Production codes

The Hexanon database has allowed me to establish three facts about Konica's production codes and all three came as a surprise. The first began to emerge quite early after I started gathering information on Hexanon lenses some lens versions simply have no production code: A and B-type lenses (the two lens versions that have an aluminum ring, made in 1965-70) don't have one; roughly half of the C-type lenses (all-black-all-metal lenses, made in 1970-74) have one; and the majority of D-type and all E-type lenses (lenses with a rubber-covered focusing ring made from 1973 on, and the compact lenses that followed them) have one. I seems Konica began stamping its production code on Hexanon lenses sometime in early 1972 (see below).

By the time I had about 500 lenses in my database a second fact also began to emerge the production codes are made up of only 12 letters: They are ‘A’, ‘B’, ‘C’, ‘E’, ‘I’, ‘K’, ‘M’, ‘N’, ‘O’, ‘S’, ‘T’ and ‘Y’. As there are twelve of them, I assumed they stood for the twelve months of the year. I have not encountered the letters ‘D’, ‘G’, ‘Q’, ‘R’, ‘U’, ‘X’, or ‘Z’ on any lens. A further 7 letters, ‘F’, ‘H’, ‘J’, ‘L’, ‘P’, ‘V’ and ‘W’, seem to appear on 11 lenses out of a sample of 12,000. Those 11 lenses represent 0.09% (not quite one tenth of one percent) of the entire lens sample. Statistically speaking, the number of codes with one of those 7 letters is so small, that it leads me to believe they are smudged renditions of the 12 letters first mentioned above. A factor that makes such an explanation plausible is that the production code on Hexanon lenses is not engraved but stamped and on some lenses its rendition is smudged. On such lenses, the code seems to have been stamped in such haste that it is necessary to examine it very carefully to determine whether the letter it contains is an 'H' or a 'K', or a 'V' or a 'Y'. In other words, the 7 letters are probably not the ones they appear to be.


In light of these findings, I think it safe to assume Konica’s coding system divided the year into 12 monthly intervals. This scheme is, to the best of my knowledge, the only one which has any evidence to support it. This evidence is circumstantial, but overwhelming. I first came to this conclusion when my database only contained a fraction of the number of lenses it contains now, and not a single lens since then has given me any grounds to reconsider. In contrast to the two schemes described in the introduction to this section, this scheme also has the advantage of being logical, straightforward and, therefore, practical. It is often said that the simplest of all possible explanations is usually the right one. I believe this is a case in point.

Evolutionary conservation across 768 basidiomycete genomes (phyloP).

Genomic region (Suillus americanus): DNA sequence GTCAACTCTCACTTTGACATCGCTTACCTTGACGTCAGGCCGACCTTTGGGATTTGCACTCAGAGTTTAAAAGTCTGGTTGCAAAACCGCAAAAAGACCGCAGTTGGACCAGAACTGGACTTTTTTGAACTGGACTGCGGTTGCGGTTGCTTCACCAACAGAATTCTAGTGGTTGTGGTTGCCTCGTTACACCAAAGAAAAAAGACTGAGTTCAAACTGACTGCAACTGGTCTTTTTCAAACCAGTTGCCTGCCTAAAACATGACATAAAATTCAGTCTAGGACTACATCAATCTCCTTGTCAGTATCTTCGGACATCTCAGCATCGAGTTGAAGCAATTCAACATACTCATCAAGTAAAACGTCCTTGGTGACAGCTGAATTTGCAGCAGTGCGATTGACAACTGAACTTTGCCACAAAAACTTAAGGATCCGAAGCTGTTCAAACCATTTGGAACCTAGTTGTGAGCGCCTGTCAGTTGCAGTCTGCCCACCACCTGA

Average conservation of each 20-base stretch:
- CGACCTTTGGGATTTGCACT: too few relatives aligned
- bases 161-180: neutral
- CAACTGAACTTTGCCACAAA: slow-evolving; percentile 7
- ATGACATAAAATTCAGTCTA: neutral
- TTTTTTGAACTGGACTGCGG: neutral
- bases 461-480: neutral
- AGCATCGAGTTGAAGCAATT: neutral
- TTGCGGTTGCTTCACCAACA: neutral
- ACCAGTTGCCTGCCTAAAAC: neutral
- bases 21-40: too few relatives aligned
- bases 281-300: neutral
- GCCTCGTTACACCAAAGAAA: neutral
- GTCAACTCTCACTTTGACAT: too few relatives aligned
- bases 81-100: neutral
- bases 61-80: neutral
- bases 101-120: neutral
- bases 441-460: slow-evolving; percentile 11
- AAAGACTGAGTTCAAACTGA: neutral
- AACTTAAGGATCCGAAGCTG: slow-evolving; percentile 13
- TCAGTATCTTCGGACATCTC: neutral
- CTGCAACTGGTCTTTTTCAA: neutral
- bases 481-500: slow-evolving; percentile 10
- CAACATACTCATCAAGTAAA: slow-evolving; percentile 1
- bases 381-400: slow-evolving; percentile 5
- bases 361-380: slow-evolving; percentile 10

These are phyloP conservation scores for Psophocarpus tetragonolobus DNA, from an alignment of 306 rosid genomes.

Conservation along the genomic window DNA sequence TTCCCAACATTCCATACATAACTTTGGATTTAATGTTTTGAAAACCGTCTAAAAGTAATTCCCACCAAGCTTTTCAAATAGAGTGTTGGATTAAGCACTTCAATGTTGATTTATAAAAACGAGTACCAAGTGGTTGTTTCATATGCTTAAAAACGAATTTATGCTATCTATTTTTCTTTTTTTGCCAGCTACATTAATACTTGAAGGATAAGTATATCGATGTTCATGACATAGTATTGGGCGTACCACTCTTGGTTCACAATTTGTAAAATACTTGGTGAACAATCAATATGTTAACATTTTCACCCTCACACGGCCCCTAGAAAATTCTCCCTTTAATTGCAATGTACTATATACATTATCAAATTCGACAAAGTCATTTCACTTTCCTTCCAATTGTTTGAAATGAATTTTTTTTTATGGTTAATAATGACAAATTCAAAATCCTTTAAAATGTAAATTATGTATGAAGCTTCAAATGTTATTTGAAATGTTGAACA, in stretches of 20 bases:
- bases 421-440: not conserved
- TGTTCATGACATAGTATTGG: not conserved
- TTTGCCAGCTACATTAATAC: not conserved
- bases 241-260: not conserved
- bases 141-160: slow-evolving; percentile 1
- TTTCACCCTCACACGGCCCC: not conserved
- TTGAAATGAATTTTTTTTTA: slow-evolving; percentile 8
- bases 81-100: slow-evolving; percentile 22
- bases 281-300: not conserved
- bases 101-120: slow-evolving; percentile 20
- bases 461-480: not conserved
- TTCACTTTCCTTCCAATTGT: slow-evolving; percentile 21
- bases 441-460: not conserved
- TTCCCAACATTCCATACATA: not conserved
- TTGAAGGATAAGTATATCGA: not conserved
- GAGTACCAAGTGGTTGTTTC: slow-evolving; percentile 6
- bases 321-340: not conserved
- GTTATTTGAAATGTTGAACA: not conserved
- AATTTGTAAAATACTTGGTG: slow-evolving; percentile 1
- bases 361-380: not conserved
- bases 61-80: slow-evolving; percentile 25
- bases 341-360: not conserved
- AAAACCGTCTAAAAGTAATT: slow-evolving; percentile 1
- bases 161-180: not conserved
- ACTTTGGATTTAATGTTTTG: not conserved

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All this was most interesting and gratifying, but it hardly brought me any closer to getting an idea of Konica’s production volumes, and that was the purpose of the data collection exercise to begin with. By 2012, I had taken down the serial numbers and production codes of some 4,500 lenses and I had arranged them in the numerical and alphabetical order of their production codes (1A, 1B, 1C…, 2A, 2B, 2C…, 3A, 3B, 3C…, etc). Most disappointingly, the list of serial numbers I obtained in this manner looked without any rhyme or reason whatsoever. It was beginning to look like Konica had indeed sought to lead unduly inquisitive people like me astray.


Then, in December 2012, while I was browsing the net in search of Hexanon lenses which had inexplicably escaped my scrutiny, I came across the website of an Australian gentleman who had discovered that, for any given year, arranging the production codes of the Konica-made Koni-Omega medium format cameras in his collection in a certain order would produce a clear ascending pattern among the serial numbers associated with those specific production codes. What was especially encouraging was that the 12 letters used on the Koni-Omega cameras happened to be exactly the same as the ones I had found on Hexanon lenses. I contacted this gentleman to compare notes and he said that the first thing that had struck him with the twelve letters is that half of them spelled the word 'KONICA'. From there, finding the order for the remaining six that produced a clear ascending pattern among their corresponding serial numbers was easy. The resulting arrangement of the production code letters forms the expression 'MY BEST KONICA', with the letter 'M' corresponding to January, and the letter 'A' to December.